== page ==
The command line utility syntax is as follows:

dbstop [switches] {name}

If you are issuing dbstop to stop a locally-running server, you can simply specify the name of the database server in {name}. If the server is not running locally, you need to create a connection to the server before you can tell it to stop. The -c switch allows you to specify a connection string for the database running on the server that you would like to stop. To stop MyServer, execute the following command:

dbstop -c "uid=DBA;pwd=SQL;eng=MyServer;dbn=MyDatabase"

In this instance, you could also just give the server name, since the server is running locally:

dbstop MyServer

The first command connects to the database named MyDatabase on the server MyServer, then stops the server named MyServer. In the case that no databases are active on the server, you have to add "dbn=utility_db" to the connection string.

Let's say "Club" is the name of one of the databases running on a server named "Goliath," and you want to stop all the databases running on Goliath, including Club. The following command accomplishes that, as well as shutting down the database server:

dbstop -c "uid=DBA;pwd=SQL;eng=Goliath;dbn=Club"

If you have a database server named "David" running without any databases started on it, you can stop the server using the following command:

dbstop -c "uid=DBA;pwd=SQL;eng=David;dbn=utility_db"

The syntax for the STOP ENGINE statement is as follows:


The server named server-name is stopped. If server-name is omitted, the currently running database server is stopped. If UNCONDITIONALLY is specified, the database server is stopped whether or not there are still connections to the server.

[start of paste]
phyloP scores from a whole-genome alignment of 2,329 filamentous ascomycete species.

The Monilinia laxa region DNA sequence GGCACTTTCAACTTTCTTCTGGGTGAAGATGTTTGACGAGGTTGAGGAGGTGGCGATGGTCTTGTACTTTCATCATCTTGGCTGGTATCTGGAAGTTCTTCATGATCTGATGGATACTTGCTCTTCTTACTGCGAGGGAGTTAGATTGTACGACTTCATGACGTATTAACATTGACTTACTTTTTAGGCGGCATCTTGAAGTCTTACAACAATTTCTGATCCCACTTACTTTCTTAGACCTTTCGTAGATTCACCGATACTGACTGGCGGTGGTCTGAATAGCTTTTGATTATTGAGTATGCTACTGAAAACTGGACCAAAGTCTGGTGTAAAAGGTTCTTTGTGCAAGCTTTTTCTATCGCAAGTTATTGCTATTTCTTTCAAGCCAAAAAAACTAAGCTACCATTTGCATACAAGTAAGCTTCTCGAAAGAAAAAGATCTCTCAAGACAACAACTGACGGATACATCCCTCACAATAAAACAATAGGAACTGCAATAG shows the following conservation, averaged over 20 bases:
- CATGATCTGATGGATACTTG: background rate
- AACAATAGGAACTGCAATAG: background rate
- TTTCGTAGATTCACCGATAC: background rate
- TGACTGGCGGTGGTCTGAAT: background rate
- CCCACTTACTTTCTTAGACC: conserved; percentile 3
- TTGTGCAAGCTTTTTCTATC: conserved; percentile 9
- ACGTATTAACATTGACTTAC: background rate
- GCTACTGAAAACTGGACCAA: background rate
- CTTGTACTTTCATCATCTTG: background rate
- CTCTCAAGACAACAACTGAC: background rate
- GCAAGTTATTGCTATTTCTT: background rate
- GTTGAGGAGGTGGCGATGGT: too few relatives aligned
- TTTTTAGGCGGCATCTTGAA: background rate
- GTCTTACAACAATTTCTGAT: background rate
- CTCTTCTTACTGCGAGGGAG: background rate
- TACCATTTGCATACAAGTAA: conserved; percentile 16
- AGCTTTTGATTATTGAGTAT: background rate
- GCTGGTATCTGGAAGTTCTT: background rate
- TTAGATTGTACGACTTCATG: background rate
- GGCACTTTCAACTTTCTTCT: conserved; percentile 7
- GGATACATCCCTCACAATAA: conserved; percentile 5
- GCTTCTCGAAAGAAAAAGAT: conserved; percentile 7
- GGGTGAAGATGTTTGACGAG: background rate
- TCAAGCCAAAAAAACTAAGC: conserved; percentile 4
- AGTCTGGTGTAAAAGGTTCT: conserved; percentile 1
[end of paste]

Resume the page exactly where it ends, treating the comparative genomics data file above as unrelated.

4.4. Stopping databases

It's also possible to stop individual databases without stopping the server, or any of the other databases that might be running on it. To do so, use the STOP DATABASE SQL statement.


STOP DATABASE database-name [ON engine-name] [UNCONDITIONALLY]

You specify the name of the database that you would like to stop in database-name, with the restriction that the database specified cannot be the currently connected one. The "ON engine-name" clause can be used only in Interactive SQL. You use it to specify the server that the database is running on. Outside of Interactive SQL, the database can only be stopped if it is on the current server. The UNCONDITIONALLY keyword forces databases to be stopped, even if there are connections to it. By default, you can't stop a database if there are connections active.

4.5. Connecting to a database

You can connect to an Adaptive Server Anywhere database via any of the following interfaces:

  • ODBC

  • OLE DB or ADO

  • Embedded SQL

  • Sybase Open Client

  • JDBC

Regardless of how you connect, you must specify some parameters, such as a username and password, to establish a connection to the database. These can be specified in a connection string, the SQLCONNECT environment variable, an ODBC data source configuration, or the fields of a dialog box.

In this section, you'll find explanations on how to connect via SQL and ODBC.

As the Adaptive Server Anywhere network server is a client/server database, you may connect to a Linux-hosted database from Windows-based PCs and other non-Linux devices, as well as Linux applications. Programming interfaces such as OLE DB or ADO are available ony on Windows, but can still be used against a Linux-hosted database.